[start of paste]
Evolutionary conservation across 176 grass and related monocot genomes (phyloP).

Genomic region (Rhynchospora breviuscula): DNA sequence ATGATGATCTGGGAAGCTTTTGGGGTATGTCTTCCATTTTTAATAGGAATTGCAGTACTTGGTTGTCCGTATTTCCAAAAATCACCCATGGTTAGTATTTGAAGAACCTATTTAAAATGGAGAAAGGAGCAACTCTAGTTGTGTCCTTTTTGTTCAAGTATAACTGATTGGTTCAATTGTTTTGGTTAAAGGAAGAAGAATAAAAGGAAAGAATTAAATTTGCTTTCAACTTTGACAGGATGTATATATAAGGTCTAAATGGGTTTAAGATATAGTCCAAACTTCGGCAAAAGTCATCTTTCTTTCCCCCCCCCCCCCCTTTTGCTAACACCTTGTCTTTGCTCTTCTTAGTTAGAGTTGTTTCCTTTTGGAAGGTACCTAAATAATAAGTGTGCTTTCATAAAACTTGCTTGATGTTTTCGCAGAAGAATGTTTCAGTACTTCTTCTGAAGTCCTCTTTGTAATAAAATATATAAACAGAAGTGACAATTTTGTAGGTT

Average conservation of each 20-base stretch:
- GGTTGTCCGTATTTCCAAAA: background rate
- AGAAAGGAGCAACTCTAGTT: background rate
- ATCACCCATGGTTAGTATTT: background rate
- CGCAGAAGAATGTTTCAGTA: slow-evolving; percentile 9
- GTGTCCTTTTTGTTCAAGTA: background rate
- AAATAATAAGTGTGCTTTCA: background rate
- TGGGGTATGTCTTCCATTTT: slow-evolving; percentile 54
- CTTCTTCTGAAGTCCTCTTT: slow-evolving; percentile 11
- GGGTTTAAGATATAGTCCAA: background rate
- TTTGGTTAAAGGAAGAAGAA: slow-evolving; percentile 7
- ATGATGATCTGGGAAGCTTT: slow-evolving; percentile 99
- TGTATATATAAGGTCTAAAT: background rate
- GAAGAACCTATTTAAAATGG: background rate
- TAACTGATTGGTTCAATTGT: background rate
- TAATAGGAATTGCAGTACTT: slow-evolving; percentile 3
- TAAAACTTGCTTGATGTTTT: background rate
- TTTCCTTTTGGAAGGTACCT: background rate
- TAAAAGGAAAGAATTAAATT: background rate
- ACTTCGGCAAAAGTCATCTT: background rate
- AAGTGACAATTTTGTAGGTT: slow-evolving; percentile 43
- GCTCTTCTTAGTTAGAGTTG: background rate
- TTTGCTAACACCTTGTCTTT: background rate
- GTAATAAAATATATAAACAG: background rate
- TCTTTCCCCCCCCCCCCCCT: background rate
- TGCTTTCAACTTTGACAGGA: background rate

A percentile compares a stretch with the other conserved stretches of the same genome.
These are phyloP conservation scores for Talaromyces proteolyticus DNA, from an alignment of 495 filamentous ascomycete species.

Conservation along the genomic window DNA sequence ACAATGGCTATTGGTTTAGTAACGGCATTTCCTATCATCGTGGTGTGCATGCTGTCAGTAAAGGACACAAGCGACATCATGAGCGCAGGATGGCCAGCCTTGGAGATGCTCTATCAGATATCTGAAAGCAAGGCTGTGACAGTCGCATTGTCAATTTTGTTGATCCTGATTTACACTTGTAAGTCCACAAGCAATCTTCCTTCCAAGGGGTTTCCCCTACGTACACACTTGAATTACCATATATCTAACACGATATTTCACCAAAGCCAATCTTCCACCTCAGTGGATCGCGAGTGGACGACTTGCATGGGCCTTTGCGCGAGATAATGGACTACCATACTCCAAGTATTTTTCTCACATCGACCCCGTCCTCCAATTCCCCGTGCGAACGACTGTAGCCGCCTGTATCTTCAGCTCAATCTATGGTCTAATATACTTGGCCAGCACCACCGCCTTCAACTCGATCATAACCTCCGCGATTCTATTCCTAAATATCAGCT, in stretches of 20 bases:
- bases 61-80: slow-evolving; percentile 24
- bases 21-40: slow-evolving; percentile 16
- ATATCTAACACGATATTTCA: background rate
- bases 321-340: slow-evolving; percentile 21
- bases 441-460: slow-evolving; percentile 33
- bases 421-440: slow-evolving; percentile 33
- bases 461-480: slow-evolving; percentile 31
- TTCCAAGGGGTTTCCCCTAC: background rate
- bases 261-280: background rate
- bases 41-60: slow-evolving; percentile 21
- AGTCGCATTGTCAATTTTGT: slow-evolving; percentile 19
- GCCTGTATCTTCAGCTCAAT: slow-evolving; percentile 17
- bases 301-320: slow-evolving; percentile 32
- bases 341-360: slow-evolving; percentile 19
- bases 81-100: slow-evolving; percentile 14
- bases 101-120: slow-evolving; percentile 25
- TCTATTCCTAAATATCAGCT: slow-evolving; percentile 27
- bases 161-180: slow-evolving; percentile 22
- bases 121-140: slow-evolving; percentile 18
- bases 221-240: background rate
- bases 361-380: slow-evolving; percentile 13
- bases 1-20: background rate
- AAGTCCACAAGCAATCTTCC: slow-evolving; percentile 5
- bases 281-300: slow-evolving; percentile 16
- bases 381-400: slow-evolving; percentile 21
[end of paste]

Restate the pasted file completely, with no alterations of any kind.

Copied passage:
Evolutionary conservation across 176 grass and related monocot genomes (phyloP).

Genomic region (Rhynchospora breviuscula): DNA sequence ATGATGATCTGGGAAGCTTTTGGGGTATGTCTTCCATTTTTAATAGGAATTGCAGTACTTGGTTGTCCGTATTTCCAAAAATCACCCATGGTTAGTATTTGAAGAACCTATTTAAAATGGAGAAAGGAGCAACTCTAGTTGTGTCCTTTTTGTTCAAGTATAACTGATTGGTTCAATTGTTTTGGTTAAAGGAAGAAGAATAAAAGGAAAGAATTAAATTTGCTTTCAACTTTGACAGGATGTATATATAAGGTCTAAATGGGTTTAAGATATAGTCCAAACTTCGGCAAAAGTCATCTTTCTTTCCCCCCCCCCCCCCTTTTGCTAACACCTTGTCTTTGCTCTTCTTAGTTAGAGTTGTTTCCTTTTGGAAGGTACCTAAATAATAAGTGTGCTTTCATAAAACTTGCTTGATGTTTTCGCAGAAGAATGTTTCAGTACTTCTTCTGAAGTCCTCTTTGTAATAAAATATATAAACAGAAGTGACAATTTTGTAGGTT

Average conservation of each 20-base stretch:
- GGTTGTCCGTATTTCCAAAA: background rate
- AGAAAGGAGCAACTCTAGTT: background rate
- ATCACCCATGGTTAGTATTT: background rate
- CGCAGAAGAATGTTTCAGTA: slow-evolving; percentile 9
- GTGTCCTTTTTGTTCAAGTA: background rate
- AAATAATAAGTGTGCTTTCA: background rate
- TGGGGTATGTCTTCCATTTT: slow-evolving; percentile 54
- CTTCTTCTGAAGTCCTCTTT: slow-evolving; percentile 11
- GGGTTTAAGATATAGTCCAA: background rate
- TTTGGTTAAAGGAAGAAGAA: slow-evolving; percentile 7
- ATGATGATCTGGGAAGCTTT: slow-evolving; percentile 99
- TGTATATATAAGGTCTAAAT: background rate
- GAAGAACCTATTTAAAATGG: background rate
- TAACTGATTGGTTCAATTGT: background rate
- TAATAGGAATTGCAGTACTT: slow-evolving; percentile 3
- TAAAACTTGCTTGATGTTTT: background rate
- TTTCCTTTTGGAAGGTACCT: background rate
- TAAAAGGAAAGAATTAAATT: background rate
- ACTTCGGCAAAAGTCATCTT: background rate
- AAGTGACAATTTTGTAGGTT: slow-evolving; percentile 43
- GCTCTTCTTAGTTAGAGTTG: background rate
- TTTGCTAACACCTTGTCTTT: background rate
- GTAATAAAATATATAAACAG: background rate
- TCTTTCCCCCCCCCCCCCCT: background rate
- TGCTTTCAACTTTGACAGGA: background rate

A percentile compares a stretch with the other conserved stretches of the same genome.
These are phyloP conservation scores for Talaromyces proteolyticus DNA, from an alignment of 495 filamentous ascomycete species.

Conservation along the genomic window DNA sequence ACAATGGCTATTGGTTTAGTAACGGCATTTCCTATCATCGTGGTGTGCATGCTGTCAGTAAAGGACACAAGCGACATCATGAGCGCAGGATGGCCAGCCTTGGAGATGCTCTATCAGATATCTGAAAGCAAGGCTGTGACAGTCGCATTGTCAATTTTGTTGATCCTGATTTACACTTGTAAGTCCACAAGCAATCTTCCTTCCAAGGGGTTTCCCCTACGTACACACTTGAATTACCATATATCTAACACGATATTTCACCAAAGCCAATCTTCCACCTCAGTGGATCGCGAGTGGACGACTTGCATGGGCCTTTGCGCGAGATAATGGACTACCATACTCCAAGTATTTTTCTCACATCGACCCCGTCCTCCAATTCCCCGTGCGAACGACTGTAGCCGCCTGTATCTTCAGCTCAATCTATGGTCTAATATACTTGGCCAGCACCACCGCCTTCAACTCGATCATAACCTCCGCGATTCTATTCCTAAATATCAGCT, in stretches of 20 bases:
- bases 61-80: slow-evolving; percentile 24
- bases 21-40: slow-evolving; percentile 16
- ATATCTAACACGATATTTCA: background rate
- bases 321-340: slow-evolving; percentile 21
- bases 441-460: slow-evolving; percentile 33
- bases 421-440: slow-evolving; percentile 33
- bases 461-480: slow-evolving; percentile 31
- TTCCAAGGGGTTTCCCCTAC: background rate
- bases 261-280: background rate
- bases 41-60: slow-evolving; percentile 21
- AGTCGCATTGTCAATTTTGT: slow-evolving; percentile 19
- GCCTGTATCTTCAGCTCAAT: slow-evolving; percentile 17
- bases 301-320: slow-evolving; percentile 32
- bases 341-360: slow-evolving; percentile 19
- bases 81-100: slow-evolving; percentile 14
- bases 101-120: slow-evolving; percentile 25
- TCTATTCCTAAATATCAGCT: slow-evolving; percentile 27
- bases 161-180: slow-evolving; percentile 22
- bases 121-140: slow-evolving; percentile 18
- bases 221-240: background rate
- bases 361-380: slow-evolving; percentile 13
- bases 1-20: background rate
- AAGTCCACAAGCAATCTTCC: slow-evolving; percentile 5
- bases 281-300: slow-evolving; percentile 16
- bases 381-400: slow-evolving; percentile 21